[FoRK] re RT, precision, distance, etc.
jbone at place.org
Thu Dec 24 06:41:32 PST 2009
> I'm good with that. As long as "earliest-possible" isn't measured in
> minutes or days or months.
It's not in the areas I'm involved in these days, of course. But in
the limit, what do you measure? In a very-long-haul DTN network, say
between Earth and a spacecraft heading out of the solar system, the
time (distance) between our perception of an originating event here
and the arrival of that event at the spacecraft is at the low end of
the range; when we use (meaningful, I assert) words like RT in this
kind of context, the time we're really talking about is the time
between the arrival of that event at the destination and the earliest-
possible time that userspace software on the spacecraft (as opposed to
hardware / system software) can react to it. In that case, RT's
probably more a factor in relating to local events than remote ones.
But I can't imagine a hardware / software stack in which the inherent
system-imposed delay between first arrival of some external event and
userspace code becoming aware of it, and being able to handle it,
being more than micro- or nanoseconds these days. More to the point,
though, RT also implies that the userspace code should be able to
*complete* its handling of the event without being preempted or
interfered with by other, lower-priority, system- or userspace code.
(So there's your relatively rigorous definition of what I (and lots of
folks working under similar constraints) mean by RT; FWIW, hasn't
changed much since the late 80s, cf. Wind River, QNX, Posix 4, etc.
In my domain these days, the most-distant events of interest tend to
originate milliseconds away, but the ability to react to them within
micro- / nano- seconds of their arrival is highly important.
> If it's date/time-stamping, it should be so close to the "actual"
> time that most users will be okay with weasel-words like near-
> realtime. This will generally be sub-second. How much "sub-" will
> depend on the nature of the events and why anyone cares about "when"
> they occured.
So this isn't so much about "RT" as it is about accuracy and precision
when trying to paint a causal picture of inherently acausal phenomena.
Your definition inherently elevates concerns of human perception
higher than they should be these days, for the systems of interest
that I'm talking about; you're assuming things that aren't
necessarily true about large, interesting classes of software (like
the kind I deal with.) The (human) user generally doesn't get
involved in these and other automated, optimal-control type problems
until after the fact; the events in question to which systems react
are generated by other systems and / or physical or other real-world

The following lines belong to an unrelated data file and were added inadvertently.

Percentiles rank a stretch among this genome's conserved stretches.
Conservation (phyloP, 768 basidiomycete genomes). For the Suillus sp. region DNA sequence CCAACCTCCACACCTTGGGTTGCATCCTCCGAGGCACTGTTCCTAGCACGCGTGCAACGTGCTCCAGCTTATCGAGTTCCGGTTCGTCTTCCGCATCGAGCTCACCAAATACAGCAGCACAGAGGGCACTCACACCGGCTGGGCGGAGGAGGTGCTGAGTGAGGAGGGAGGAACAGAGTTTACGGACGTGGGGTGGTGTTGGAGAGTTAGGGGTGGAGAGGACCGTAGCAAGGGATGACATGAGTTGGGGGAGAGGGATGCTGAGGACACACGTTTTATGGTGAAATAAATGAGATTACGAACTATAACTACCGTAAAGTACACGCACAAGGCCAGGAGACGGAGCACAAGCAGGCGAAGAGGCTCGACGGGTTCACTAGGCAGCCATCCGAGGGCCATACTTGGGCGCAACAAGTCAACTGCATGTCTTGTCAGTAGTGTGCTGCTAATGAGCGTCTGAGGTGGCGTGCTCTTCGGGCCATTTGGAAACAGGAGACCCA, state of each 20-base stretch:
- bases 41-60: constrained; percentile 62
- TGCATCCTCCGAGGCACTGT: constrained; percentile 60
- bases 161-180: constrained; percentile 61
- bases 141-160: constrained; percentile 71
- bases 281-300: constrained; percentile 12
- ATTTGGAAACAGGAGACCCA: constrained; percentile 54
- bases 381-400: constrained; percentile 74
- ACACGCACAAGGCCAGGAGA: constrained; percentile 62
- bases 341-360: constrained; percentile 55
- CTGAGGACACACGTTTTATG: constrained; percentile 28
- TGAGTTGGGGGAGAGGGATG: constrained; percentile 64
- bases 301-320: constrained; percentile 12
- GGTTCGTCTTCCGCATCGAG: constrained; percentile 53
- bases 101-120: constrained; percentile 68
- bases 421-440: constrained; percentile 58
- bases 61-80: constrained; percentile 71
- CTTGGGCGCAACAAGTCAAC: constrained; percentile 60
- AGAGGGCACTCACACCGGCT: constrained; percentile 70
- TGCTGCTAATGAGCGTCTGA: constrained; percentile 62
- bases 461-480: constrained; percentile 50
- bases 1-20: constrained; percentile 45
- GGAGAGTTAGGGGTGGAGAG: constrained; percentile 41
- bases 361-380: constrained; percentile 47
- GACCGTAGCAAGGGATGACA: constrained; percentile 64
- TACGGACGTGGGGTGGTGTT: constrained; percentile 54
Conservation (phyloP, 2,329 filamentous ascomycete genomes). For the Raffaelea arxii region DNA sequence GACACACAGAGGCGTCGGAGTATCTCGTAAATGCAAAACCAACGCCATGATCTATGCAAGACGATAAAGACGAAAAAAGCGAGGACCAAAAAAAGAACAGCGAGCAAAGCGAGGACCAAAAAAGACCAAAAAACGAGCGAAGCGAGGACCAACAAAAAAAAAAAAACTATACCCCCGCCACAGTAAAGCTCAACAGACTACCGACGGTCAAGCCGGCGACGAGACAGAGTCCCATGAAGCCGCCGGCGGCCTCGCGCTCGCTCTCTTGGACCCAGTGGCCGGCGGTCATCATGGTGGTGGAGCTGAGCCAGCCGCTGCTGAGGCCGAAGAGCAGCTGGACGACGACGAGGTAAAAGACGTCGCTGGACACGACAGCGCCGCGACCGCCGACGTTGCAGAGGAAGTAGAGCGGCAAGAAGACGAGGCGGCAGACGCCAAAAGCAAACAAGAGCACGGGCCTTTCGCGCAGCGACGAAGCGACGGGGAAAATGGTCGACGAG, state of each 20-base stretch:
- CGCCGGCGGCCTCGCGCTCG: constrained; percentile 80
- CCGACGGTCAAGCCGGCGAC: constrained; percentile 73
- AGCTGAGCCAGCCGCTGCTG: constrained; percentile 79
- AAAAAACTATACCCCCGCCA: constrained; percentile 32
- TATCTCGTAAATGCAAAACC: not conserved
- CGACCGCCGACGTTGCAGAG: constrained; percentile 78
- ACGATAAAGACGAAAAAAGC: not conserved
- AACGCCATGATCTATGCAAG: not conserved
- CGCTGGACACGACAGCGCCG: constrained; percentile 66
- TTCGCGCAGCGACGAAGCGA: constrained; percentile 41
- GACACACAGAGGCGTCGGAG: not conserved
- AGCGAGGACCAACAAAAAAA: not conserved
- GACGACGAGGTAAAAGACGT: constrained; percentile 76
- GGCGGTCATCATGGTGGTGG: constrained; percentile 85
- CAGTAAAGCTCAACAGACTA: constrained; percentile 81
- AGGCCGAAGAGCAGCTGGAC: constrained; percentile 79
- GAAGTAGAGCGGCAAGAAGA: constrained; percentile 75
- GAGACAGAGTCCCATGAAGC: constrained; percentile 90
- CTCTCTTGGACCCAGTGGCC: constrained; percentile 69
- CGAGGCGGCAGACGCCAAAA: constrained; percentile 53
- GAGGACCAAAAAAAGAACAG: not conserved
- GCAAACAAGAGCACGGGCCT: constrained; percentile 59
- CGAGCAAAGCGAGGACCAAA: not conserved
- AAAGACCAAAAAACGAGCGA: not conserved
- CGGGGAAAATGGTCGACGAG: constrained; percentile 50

phenomena, and the nature of the game is often to be first to react.
Outcomes can ride on whether one is fast enough, accurate enough,
precise enough, and can deal with the fuzzy nature of when
something(s) "actually" occurred.
In the limit, it's impossible to determine the "actual" time of
something occurring (cf. Einstein.) Particularly when the gig is to
understand and react to some ordering of events originating at
different sources, communicated to you over different channels of
different light-length and with different and variable delays, this
gets tricky. The ability to do this "better" than others is of
Darwinian importance in certain areas....
(These kinds of errors / sensory imprecision and inaccuracy, and the
systems that deal with them, are the subject of an entire field of
study originating in aerospace systems research but applicable
elsewehere. Cf. "optimal control theory." It's an interesting
problem in e.g. spacecraft control, but broadly applicable elsewhere.)
Here's a homework question for you, Ken. What's the difference
between "accuracy" and "precision?"
> As you mentioned, this is getting more and more "sub-" all the time.
> The question is, is "micro-" or "nano-" really necessary?
Absolutely. The machines care, and in this case that means I
care. ;-) Any time you get an ecosystem of machines going in which
events are being generated by and reacted to by machines, without a
"user" anywhere in the data path, these concerns will become
criticial. Particularly when there's money on the line. (Similar
comments apply when some of the events are representations of physical
re zipdist, Bill K. asks:
> What defines distance here? A straight line, as the crow flies? Or
> over-the-roads? Makes quite a difference when local terrain gets in
> the way...
Excellent question. In fact, since a zipcode is an area rather than a
point, there are two interesting issues here. Even if you assume
Euclidian distance between zipcodes, there do you put the ends of the
measuring line? Closest two points in the two regions? Most
distant? Mean of the two? Mean of the distances between all pairs of
points drawn one from each region? Some kind of geometric center-to-
In this case, I was one of those woefully inaccurate human users that
Ken is fixated on, and the answers to the above didn't really matter
as the potential margin of error given any particular definition of
distance between zips was uninteresting regardless of how this was
calculated, as long as the calculation was "reasonable." I assumed
geocoder's calculation method was reasonable. I.e., I don't actually
know what geocoder is calculating but it didn't matter for my
particular purpose at that point. (Basically, I needed a quick filter
to screen out potential nannies --- based on profiles scraped from a
web site --- that lived "more than x miles away." In this case, the
margin of error was such that it didn't really impact the outcome.)
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